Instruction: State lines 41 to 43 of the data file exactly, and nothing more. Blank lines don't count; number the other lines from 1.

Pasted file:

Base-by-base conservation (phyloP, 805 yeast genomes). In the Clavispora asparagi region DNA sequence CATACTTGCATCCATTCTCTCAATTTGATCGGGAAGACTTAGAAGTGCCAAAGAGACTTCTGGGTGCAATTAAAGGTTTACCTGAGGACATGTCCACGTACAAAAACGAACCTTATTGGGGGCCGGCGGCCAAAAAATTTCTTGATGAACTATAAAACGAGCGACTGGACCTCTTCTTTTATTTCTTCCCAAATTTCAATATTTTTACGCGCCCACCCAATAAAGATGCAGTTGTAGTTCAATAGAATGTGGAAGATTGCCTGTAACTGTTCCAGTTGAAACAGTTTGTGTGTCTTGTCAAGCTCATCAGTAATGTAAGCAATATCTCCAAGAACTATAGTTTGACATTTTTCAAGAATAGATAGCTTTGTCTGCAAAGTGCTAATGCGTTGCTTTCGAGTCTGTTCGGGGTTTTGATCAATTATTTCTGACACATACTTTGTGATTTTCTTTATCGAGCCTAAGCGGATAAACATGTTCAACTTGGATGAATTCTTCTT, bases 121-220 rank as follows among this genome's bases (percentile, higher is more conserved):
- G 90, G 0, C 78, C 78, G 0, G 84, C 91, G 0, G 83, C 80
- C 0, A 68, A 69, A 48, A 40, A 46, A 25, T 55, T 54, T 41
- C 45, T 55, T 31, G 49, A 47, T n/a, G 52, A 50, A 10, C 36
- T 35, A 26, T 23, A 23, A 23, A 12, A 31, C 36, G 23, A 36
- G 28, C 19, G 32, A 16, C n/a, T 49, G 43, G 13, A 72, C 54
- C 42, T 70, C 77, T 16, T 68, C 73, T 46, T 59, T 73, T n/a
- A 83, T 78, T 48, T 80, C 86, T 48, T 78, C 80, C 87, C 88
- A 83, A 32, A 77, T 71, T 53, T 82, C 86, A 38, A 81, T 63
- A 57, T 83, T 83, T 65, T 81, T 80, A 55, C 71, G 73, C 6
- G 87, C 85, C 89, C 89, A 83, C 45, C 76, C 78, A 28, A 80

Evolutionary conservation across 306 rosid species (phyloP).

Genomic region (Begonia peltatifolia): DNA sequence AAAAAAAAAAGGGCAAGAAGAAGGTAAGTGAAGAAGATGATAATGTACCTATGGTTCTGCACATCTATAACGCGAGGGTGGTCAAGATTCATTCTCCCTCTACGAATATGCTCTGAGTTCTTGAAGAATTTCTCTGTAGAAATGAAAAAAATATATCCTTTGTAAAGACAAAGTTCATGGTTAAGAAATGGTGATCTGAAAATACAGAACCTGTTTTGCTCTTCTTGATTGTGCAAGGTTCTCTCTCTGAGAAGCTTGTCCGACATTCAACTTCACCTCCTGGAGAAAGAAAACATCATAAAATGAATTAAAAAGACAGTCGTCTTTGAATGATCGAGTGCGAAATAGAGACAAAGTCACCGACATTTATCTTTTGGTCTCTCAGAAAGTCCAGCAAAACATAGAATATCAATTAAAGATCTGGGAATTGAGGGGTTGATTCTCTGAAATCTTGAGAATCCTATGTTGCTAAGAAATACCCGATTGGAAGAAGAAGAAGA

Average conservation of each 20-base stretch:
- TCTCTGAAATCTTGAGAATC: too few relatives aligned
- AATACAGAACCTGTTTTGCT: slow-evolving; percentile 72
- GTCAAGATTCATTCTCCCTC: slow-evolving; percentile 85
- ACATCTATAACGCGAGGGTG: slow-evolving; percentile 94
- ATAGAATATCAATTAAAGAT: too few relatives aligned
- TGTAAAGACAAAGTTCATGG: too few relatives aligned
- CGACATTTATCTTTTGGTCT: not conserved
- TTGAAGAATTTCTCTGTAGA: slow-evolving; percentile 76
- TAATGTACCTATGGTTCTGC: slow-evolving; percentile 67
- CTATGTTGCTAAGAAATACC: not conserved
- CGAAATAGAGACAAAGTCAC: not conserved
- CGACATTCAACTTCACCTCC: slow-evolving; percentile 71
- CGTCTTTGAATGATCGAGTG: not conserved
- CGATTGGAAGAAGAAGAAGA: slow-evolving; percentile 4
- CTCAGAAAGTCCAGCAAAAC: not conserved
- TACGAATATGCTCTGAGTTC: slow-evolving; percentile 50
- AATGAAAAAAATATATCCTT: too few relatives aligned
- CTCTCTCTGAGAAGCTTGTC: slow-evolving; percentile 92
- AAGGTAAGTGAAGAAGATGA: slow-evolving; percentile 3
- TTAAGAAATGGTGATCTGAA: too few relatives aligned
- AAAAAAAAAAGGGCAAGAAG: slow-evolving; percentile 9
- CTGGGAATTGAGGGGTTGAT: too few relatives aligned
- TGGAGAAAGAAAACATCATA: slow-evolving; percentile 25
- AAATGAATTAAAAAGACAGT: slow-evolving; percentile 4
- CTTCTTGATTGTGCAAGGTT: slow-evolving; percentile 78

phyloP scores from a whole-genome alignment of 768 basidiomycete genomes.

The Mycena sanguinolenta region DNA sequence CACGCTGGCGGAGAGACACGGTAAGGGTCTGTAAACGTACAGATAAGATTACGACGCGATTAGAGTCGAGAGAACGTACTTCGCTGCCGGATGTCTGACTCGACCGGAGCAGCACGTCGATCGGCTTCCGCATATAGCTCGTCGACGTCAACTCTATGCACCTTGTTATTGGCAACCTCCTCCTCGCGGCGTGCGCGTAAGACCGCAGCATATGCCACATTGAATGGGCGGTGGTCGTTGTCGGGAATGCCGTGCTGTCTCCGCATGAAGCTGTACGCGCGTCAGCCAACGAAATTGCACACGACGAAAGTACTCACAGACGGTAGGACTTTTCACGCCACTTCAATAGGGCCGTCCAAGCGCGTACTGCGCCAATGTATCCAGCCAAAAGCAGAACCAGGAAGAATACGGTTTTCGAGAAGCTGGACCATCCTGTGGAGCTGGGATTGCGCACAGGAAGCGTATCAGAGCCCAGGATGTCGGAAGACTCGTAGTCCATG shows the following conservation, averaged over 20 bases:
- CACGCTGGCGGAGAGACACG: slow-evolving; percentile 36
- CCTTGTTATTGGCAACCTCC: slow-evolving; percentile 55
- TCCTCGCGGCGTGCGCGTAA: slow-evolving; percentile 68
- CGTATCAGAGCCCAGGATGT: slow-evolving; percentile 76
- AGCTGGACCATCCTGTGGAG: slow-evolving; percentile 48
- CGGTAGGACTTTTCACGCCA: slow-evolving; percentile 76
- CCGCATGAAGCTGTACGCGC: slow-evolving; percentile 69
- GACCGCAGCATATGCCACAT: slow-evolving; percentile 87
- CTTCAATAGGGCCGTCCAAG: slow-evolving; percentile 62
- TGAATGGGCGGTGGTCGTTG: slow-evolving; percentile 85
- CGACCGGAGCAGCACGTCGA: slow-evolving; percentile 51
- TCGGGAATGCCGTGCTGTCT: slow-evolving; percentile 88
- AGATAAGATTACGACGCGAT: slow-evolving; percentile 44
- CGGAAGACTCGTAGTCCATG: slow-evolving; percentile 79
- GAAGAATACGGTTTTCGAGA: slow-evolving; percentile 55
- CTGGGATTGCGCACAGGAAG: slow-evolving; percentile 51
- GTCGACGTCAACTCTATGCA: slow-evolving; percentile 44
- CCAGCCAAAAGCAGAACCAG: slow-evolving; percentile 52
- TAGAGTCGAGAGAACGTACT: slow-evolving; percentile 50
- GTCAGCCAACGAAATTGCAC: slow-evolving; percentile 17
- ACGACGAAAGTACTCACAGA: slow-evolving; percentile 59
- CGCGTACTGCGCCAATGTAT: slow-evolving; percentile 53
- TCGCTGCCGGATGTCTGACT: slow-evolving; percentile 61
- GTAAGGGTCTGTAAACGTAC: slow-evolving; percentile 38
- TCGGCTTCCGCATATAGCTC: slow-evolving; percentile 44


The Mycena sanguinolenta region DNA sequence CACGCTGGCGGAGAGACACGGTAAGGGTCTGTAAACGTACAGATAAGATTACGACGCGATTAGAGTCGAGAGAACGTACTTCGCTGCCGGATGTCTGACTCGACCGGAGCAGCACGTCGATCGGCTTCCGCATATAGCTCGTCGACGTCAACTCTATGCACCTTGTTATTGGCAACCTCCTCCTCGCGGCGTGCGCGTAAGACCGCAGCATATGCCACATTGAATGGGCGGTGGTCGTTGTCGGGAATGCCGTGCTGTCTCCGCATGAAGCTGTACGCGCGTCAGCCAACGAAATTGCACACGACGAAAGTACTCACAGACGGTAGGACTTTTCACGCCACTTCAATAGGGCCGTCCAAGCGCGTACTGCGCCAATGTATCCAGCCAAAAGCAGAACCAGGAAGAATACGGTTTTCGAGAAGCTGGACCATCCTGTGGAGCTGGGATTGCGCACAGGAAGCGTATCAGAGCCCAGGATGTCGGAAGACTCGTAGTCCATG shows the following conservation, averaged over 20 bases:
- CACGCTGGCGGAGAGACACG: slow-evolving; percentile 36
- CCTTGTTATTGGCAACCTCC: slow-evolving; percentile 55